Oct 20, 2022Liked by Claire Zulkey

A couple of quick notes from a former volunteer coach.

-> Please have your kid to practices/games on time, and text the coach early if the kid will be late or absent. Especially for games, we're making a lineup early, and it's challenging to have to change that 5 minutes before game time. Similarly, please be on time to pick them up at the end of practice/games. We can't leave your kid alone waiting at the field.

-> Please offer to help with practices. The more parents, the more different "stations" we can have going, and the less kids will be standing around waiting their turn. If you can't help with practices, offering to organize other events (end-of-the-season party, game snacks, etc.) will take those tasks off the coaches' plates.

-> Please do not yell at umpires/refs. Like the coaches, they are doing it for the love of the game, not for the piddling $25/game stipend. they do not hate your kid or love the other team. They just don't see everything that happens. As appropriate, your coach can have a talk with the league coordinator. Coaches can be held responsible for parent behavior, and it's never easy (as a coach) to tell a parent to STFU.

-> If you're not happy with the way your kid is being coached, or playing, talk to the coach, but be constructive about it. If your kid needs more than the coach can provide, then it's time to find another team that fits the needs. None of the kids on my team were going to play college or high-level high school softball; if they had that kind of talent, they needed a better coach, and I knew it.

-> THANK THE COACH, and encourage your kids to do so as well. There's a lot of behind-the-scenes work that coaches do...much more to it than just practice and game time. All of it (at least in my case) is in addition to other personal/work responsibilities, and is entirely uncompensated. A little appreciation goes a long way.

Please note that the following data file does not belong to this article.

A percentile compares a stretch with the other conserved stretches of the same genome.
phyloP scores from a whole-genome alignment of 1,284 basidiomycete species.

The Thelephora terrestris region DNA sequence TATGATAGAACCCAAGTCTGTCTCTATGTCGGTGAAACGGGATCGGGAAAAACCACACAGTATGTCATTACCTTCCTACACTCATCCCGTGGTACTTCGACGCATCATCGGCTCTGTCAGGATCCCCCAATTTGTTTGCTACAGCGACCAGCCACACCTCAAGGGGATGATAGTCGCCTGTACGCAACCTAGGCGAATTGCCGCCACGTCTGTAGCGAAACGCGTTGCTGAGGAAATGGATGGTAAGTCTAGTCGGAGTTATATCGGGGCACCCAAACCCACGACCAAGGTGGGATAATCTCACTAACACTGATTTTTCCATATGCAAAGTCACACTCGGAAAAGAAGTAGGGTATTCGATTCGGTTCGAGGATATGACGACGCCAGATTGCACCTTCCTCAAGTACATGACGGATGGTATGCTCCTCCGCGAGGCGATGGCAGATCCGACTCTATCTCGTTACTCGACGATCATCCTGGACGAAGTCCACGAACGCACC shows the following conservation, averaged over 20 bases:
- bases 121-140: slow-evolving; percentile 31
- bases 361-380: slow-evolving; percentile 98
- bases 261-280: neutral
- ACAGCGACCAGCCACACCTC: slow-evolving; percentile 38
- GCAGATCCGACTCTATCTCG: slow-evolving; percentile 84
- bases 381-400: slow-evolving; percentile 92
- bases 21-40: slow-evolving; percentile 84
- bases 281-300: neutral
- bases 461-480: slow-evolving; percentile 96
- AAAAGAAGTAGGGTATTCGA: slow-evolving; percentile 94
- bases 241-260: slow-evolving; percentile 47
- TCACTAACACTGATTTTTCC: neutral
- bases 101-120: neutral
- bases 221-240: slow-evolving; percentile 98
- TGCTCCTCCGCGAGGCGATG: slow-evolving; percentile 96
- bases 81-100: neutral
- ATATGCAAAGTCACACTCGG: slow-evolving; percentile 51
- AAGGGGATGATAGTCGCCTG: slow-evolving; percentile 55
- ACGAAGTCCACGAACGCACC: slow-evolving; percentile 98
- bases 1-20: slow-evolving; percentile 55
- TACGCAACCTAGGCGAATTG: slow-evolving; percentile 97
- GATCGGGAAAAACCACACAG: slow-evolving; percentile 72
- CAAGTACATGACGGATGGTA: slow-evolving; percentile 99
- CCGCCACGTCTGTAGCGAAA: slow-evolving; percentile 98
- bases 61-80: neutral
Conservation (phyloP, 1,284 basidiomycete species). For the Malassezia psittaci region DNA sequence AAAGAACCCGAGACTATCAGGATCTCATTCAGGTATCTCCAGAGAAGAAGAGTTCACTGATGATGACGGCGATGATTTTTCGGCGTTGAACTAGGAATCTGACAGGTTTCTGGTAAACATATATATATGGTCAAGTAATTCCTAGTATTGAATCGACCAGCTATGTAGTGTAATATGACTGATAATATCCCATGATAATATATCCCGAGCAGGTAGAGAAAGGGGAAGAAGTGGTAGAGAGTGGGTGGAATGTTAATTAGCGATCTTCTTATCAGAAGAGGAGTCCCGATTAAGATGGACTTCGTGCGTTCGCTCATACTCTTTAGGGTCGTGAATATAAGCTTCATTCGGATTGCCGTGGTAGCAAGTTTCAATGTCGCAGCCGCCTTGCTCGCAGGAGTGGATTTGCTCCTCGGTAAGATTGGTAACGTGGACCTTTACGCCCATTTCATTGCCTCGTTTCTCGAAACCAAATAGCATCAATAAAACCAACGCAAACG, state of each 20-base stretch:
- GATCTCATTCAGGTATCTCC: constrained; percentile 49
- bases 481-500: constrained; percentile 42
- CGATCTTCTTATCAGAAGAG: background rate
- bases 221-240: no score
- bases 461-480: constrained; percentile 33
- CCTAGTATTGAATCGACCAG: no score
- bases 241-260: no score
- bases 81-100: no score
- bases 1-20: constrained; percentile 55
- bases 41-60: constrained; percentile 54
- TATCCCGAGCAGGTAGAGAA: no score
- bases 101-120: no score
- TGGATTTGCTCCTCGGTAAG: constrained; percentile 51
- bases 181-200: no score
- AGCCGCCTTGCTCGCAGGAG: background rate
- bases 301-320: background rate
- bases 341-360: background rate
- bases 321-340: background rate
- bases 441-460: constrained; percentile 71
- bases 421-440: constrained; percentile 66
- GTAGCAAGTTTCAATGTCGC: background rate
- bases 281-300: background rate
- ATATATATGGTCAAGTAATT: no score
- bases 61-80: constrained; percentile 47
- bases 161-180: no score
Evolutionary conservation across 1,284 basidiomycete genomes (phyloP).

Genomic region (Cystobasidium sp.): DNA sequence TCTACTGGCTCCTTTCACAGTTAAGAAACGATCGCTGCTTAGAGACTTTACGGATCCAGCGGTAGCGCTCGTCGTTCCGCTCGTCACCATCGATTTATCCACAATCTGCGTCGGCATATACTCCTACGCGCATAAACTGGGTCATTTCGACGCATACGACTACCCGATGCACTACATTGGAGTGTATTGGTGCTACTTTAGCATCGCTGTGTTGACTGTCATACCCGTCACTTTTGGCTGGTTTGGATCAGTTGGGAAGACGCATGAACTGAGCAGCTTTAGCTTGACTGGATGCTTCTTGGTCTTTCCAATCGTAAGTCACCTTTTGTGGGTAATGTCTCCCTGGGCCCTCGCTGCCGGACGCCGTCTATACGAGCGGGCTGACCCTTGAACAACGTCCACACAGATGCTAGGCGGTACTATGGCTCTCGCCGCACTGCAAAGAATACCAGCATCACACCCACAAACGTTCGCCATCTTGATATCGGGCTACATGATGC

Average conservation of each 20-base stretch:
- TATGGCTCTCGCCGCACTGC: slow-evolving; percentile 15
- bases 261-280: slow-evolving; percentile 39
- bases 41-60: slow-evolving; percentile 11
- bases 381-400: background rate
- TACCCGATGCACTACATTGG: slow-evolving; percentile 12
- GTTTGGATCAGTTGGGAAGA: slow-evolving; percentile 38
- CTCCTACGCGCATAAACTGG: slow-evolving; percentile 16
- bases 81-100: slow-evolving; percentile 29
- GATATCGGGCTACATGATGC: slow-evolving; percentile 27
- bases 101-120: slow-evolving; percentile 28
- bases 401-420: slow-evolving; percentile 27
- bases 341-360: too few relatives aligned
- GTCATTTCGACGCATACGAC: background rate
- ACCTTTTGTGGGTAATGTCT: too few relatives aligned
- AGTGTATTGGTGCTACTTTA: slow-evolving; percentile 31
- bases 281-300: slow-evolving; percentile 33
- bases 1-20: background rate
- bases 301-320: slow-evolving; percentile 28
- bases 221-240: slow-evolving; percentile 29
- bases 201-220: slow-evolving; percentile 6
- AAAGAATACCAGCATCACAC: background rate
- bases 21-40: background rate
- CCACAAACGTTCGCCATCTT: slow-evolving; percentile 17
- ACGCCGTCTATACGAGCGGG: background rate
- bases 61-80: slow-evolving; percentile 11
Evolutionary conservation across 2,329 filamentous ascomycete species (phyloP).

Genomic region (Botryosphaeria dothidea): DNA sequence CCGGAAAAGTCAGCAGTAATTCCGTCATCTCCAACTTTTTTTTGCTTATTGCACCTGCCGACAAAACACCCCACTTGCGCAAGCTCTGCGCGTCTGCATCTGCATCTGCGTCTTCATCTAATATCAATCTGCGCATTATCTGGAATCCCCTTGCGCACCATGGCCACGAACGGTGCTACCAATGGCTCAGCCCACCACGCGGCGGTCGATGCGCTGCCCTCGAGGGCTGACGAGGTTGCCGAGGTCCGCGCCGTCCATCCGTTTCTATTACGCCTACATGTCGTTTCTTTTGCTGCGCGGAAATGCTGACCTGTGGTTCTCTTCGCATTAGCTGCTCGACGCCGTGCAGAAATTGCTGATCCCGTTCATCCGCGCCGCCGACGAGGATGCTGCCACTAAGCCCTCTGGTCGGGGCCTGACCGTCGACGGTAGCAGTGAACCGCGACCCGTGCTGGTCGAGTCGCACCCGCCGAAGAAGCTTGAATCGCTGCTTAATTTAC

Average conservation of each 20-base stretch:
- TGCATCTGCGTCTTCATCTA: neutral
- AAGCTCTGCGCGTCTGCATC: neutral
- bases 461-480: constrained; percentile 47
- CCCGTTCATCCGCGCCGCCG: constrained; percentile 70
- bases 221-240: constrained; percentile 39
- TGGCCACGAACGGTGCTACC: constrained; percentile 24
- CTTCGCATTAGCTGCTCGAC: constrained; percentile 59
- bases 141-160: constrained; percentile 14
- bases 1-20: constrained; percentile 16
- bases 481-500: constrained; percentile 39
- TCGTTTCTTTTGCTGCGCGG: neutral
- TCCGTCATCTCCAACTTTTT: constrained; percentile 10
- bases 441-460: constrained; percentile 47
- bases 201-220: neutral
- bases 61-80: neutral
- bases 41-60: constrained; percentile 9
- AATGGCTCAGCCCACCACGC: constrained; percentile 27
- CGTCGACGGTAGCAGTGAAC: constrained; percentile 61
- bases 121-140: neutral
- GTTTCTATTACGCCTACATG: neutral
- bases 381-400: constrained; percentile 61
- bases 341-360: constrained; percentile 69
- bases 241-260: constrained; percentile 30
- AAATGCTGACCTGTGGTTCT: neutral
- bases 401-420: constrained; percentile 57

(Note: I'm no longer a coach, but that's because my kids aged out and didn't want to play anymore, not out of anger/frustration. For the most part, the parents on my team were great people. Some of the other coaches were not as lucky.)

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Oct 20, 2022Liked by Claire Zulkey

My kiddo is just turning six so we've not been into the kid's sports from that end, but I've been in martial arts helping with kids coaching for a decade + now and it's so interesting to see the different paths kids take as they get older. Adolescence especially is so hard for kids as their bodies are just all over the place and they have so many competing interests and desires.

A few resources for parents- the US Olympic body has a program called "Safe Sport" that has a module for parents- if there's something about how coaching is going that's making you uncomfortable it's a good module for helping pick out red flags. CDC also has a Heads Up concussion training that any parent whose kid plays a sport with a concussion risk should take.

The best framework I've ever heard for kids sports is "first we teach them how to learn, then we teach them how to train, then we teach them how to compete, then we teach them how to win" And honestly how to win is for, like, high school age. Focusing on winning at age seven when they're still learning how to learn their sport is totally skipping all sorts of steps. And four and five year olds can barely handle learning how to learn, sports at that age are play groups, and that's okay! (Also why my kiddo is not doing sports yet, he can run around on the playground where I don't need to be somewhere on a schedule)

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Oct 20, 2022·edited Oct 20, 2022Liked by Claire Zulkey

thanks for this, Claire, I grew up in a sports obsessed family and was one of those “year round softball” kids in high school. I’ve avoided most of that with my kids so far but when my son was 9 he asked to play Little League and I said ok. When they sent the league rules I gave them to him to read - so many of them are about max pitch counts etc and poor parent behavior and he’s asked me what these things meant and I had to tell him some parents are nuts lol. Where I do falter a bit is in general overscheduling - like not where one sport or activity takes over our lives but the cumulative effect is that he’s in 5 different activities right now with a different thing every day before or after school (or both) that someone needs to take him to and it’s feeling ridiculous but he loves all of it and can be a miserable moody nightmare at home so we’re just going with it for now. Second kid is 3 and she’s on a MAX one activity allowance

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